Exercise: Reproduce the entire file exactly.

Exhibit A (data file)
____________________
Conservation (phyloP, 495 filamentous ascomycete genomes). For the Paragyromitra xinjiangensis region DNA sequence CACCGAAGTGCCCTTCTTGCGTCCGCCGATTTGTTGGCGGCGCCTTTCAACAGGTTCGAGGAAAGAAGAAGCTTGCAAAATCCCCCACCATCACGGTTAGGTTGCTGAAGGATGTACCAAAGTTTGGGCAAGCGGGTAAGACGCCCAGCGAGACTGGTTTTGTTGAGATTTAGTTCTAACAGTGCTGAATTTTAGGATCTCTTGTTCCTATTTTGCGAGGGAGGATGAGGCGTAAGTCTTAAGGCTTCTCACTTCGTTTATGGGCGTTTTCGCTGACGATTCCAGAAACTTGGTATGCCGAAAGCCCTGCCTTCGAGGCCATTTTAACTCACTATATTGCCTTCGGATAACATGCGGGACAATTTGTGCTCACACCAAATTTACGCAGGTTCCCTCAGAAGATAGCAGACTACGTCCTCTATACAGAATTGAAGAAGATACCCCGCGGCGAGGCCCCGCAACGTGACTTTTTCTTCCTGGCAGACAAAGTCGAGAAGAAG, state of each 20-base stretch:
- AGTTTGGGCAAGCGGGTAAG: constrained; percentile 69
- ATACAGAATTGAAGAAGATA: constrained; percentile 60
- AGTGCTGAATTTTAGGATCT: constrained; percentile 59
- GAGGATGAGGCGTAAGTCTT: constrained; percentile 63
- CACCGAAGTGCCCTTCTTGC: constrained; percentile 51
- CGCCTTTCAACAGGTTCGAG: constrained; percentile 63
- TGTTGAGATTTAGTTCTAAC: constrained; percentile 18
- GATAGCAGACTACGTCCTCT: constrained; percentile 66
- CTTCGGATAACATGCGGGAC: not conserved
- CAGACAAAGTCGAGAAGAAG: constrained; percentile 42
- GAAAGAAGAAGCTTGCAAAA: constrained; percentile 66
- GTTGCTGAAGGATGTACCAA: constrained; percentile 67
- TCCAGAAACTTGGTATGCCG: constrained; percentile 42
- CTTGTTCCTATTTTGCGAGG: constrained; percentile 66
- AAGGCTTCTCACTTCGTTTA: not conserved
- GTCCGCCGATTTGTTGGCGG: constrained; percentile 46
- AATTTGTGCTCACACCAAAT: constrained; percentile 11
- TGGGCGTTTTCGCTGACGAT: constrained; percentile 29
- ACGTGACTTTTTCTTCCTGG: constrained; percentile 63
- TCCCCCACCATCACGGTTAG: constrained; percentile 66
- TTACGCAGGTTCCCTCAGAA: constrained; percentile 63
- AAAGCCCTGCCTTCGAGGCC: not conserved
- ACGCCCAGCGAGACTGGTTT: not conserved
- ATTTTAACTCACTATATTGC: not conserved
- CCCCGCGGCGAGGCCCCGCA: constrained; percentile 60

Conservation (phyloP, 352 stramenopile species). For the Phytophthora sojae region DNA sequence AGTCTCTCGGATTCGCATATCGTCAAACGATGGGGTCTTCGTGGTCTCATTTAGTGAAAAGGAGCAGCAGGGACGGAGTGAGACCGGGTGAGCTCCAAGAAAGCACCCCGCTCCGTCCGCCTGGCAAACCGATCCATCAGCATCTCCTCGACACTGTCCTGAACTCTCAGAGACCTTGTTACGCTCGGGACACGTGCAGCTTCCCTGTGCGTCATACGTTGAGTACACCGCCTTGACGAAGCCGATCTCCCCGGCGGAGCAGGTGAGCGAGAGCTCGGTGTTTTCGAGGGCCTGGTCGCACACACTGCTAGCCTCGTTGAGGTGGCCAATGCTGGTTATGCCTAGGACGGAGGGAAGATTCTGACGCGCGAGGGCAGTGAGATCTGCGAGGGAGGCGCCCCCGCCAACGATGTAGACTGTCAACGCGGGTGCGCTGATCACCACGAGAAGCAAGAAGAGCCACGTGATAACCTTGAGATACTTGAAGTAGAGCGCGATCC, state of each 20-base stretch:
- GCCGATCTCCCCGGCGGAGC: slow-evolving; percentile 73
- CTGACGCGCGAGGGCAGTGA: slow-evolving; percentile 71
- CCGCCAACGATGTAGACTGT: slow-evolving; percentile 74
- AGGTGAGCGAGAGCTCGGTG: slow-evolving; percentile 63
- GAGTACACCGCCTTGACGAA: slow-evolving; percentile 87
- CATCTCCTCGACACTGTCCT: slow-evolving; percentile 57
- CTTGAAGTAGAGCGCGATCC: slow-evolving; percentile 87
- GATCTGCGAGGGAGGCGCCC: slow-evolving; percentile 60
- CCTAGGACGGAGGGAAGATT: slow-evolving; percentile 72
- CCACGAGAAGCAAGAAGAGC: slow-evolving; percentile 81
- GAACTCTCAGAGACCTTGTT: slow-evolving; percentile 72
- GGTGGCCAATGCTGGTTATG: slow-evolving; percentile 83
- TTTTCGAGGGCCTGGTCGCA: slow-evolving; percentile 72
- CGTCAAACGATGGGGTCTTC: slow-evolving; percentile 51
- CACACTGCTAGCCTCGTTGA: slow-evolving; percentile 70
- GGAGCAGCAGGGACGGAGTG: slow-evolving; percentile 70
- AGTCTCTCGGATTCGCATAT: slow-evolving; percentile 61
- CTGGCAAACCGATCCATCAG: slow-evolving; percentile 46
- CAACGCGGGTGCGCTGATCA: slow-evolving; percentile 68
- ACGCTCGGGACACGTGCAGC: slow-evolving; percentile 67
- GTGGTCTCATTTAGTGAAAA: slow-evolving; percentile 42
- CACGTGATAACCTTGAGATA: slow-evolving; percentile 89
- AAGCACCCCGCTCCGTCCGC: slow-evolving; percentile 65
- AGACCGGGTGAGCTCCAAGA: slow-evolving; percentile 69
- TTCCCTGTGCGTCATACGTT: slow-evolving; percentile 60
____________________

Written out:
Conservation (phyloP, 495 filamentous ascomycete genomes). For the Paragyromitra xinjiangensis region DNA sequence CACCGAAGTGCCCTTCTTGCGTCCGCCGATTTGTTGGCGGCGCCTTTCAACAGGTTCGAGGAAAGAAGAAGCTTGCAAAATCCCCCACCATCACGGTTAGGTTGCTGAAGGATGTACCAAAGTTTGGGCAAGCGGGTAAGACGCCCAGCGAGACTGGTTTTGTTGAGATTTAGTTCTAACAGTGCTGAATTTTAGGATCTCTTGTTCCTATTTTGCGAGGGAGGATGAGGCGTAAGTCTTAAGGCTTCTCACTTCGTTTATGGGCGTTTTCGCTGACGATTCCAGAAACTTGGTATGCCGAAAGCCCTGCCTTCGAGGCCATTTTAACTCACTATATTGCCTTCGGATAACATGCGGGACAATTTGTGCTCACACCAAATTTACGCAGGTTCCCTCAGAAGATAGCAGACTACGTCCTCTATACAGAATTGAAGAAGATACCCCGCGGCGAGGCCCCGCAACGTGACTTTTTCTTCCTGGCAGACAAAGTCGAGAAGAAG, state of each 20-base stretch:
- AGTTTGGGCAAGCGGGTAAG: constrained; percentile 69
- ATACAGAATTGAAGAAGATA: constrained; percentile 60
- AGTGCTGAATTTTAGGATCT: constrained; percentile 59
- GAGGATGAGGCGTAAGTCTT: constrained; percentile 63
- CACCGAAGTGCCCTTCTTGC: constrained; percentile 51
- CGCCTTTCAACAGGTTCGAG: constrained; percentile 63
- TGTTGAGATTTAGTTCTAAC: constrained; percentile 18
- GATAGCAGACTACGTCCTCT: constrained; percentile 66
- CTTCGGATAACATGCGGGAC: not conserved
- CAGACAAAGTCGAGAAGAAG: constrained; percentile 42
- GAAAGAAGAAGCTTGCAAAA: constrained; percentile 66
- GTTGCTGAAGGATGTACCAA: constrained; percentile 67
- TCCAGAAACTTGGTATGCCG: constrained; percentile 42
- CTTGTTCCTATTTTGCGAGG: constrained; percentile 66
- AAGGCTTCTCACTTCGTTTA: not conserved
- GTCCGCCGATTTGTTGGCGG: constrained; percentile 46
- AATTTGTGCTCACACCAAAT: constrained; percentile 11
- TGGGCGTTTTCGCTGACGAT: constrained; percentile 29
- ACGTGACTTTTTCTTCCTGG: constrained; percentile 63
- TCCCCCACCATCACGGTTAG: constrained; percentile 66
- TTACGCAGGTTCCCTCAGAA: constrained; percentile 63
- AAAGCCCTGCCTTCGAGGCC: not conserved
- ACGCCCAGCGAGACTGGTTT: not conserved
- ATTTTAACTCACTATATTGC: not conserved
- CCCCGCGGCGAGGCCCCGCA: constrained; percentile 60

Conservation (phyloP, 352 stramenopile species). For the Phytophthora sojae region DNA sequence AGTCTCTCGGATTCGCATATCGTCAAACGATGGGGTCTTCGTGGTCTCATTTAGTGAAAAGGAGCAGCAGGGACGGAGTGAGACCGGGTGAGCTCCAAGAAAGCACCCCGCTCCGTCCGCCTGGCAAACCGATCCATCAGCATCTCCTCGACACTGTCCTGAACTCTCAGAGACCTTGTTACGCTCGGGACACGTGCAGCTTCCCTGTGCGTCATACGTTGAGTACACCGCCTTGACGAAGCCGATCTCCCCGGCGGAGCAGGTGAGCGAGAGCTCGGTGTTTTCGAGGGCCTGGTCGCACACACTGCTAGCCTCGTTGAGGTGGCCAATGCTGGTTATGCCTAGGACGGAGGGAAGATTCTGACGCGCGAGGGCAGTGAGATCTGCGAGGGAGGCGCCCCCGCCAACGATGTAGACTGTCAACGCGGGTGCGCTGATCACCACGAGAAGCAAGAAGAGCCACGTGATAACCTTGAGATACTTGAAGTAGAGCGCGATCC, state of each 20-base stretch:
- GCCGATCTCCCCGGCGGAGC: slow-evolving; percentile 73
- CTGACGCGCGAGGGCAGTGA: slow-evolving; percentile 71
- CCGCCAACGATGTAGACTGT: slow-evolving; percentile 74
- AGGTGAGCGAGAGCTCGGTG: slow-evolving; percentile 63
- GAGTACACCGCCTTGACGAA: slow-evolving; percentile 87
- CATCTCCTCGACACTGTCCT: slow-evolving; percentile 57
- CTTGAAGTAGAGCGCGATCC: slow-evolving; percentile 87
- GATCTGCGAGGGAGGCGCCC: slow-evolving; percentile 60
- CCTAGGACGGAGGGAAGATT: slow-evolving; percentile 72
- CCACGAGAAGCAAGAAGAGC: slow-evolving; percentile 81
- GAACTCTCAGAGACCTTGTT: slow-evolving; percentile 72
- GGTGGCCAATGCTGGTTATG: slow-evolving; percentile 83
- TTTTCGAGGGCCTGGTCGCA: slow-evolving; percentile 72
- CGTCAAACGATGGGGTCTTC: slow-evolving; percentile 51
- CACACTGCTAGCCTCGTTGA: slow-evolving; percentile 70
- GGAGCAGCAGGGACGGAGTG: slow-evolving; percentile 70
- AGTCTCTCGGATTCGCATAT: slow-evolving; percentile 61
- CTGGCAAACCGATCCATCAG: slow-evolving; percentile 46
- CAACGCGGGTGCGCTGATCA: slow-evolving; percentile 68
- ACGCTCGGGACACGTGCAGC: slow-evolving; percentile 67
- GTGGTCTCATTTAGTGAAAA: slow-evolving; percentile 42
- CACGTGATAACCTTGAGATA: slow-evolving; percentile 89
- AAGCACCCCGCTCCGTCCGC: slow-evolving; percentile 65
- AGACCGGGTGAGCTCCAAGA: slow-evolving; percentile 69
- TTCCCTGTGCGTCATACGTT: slow-evolving; percentile 60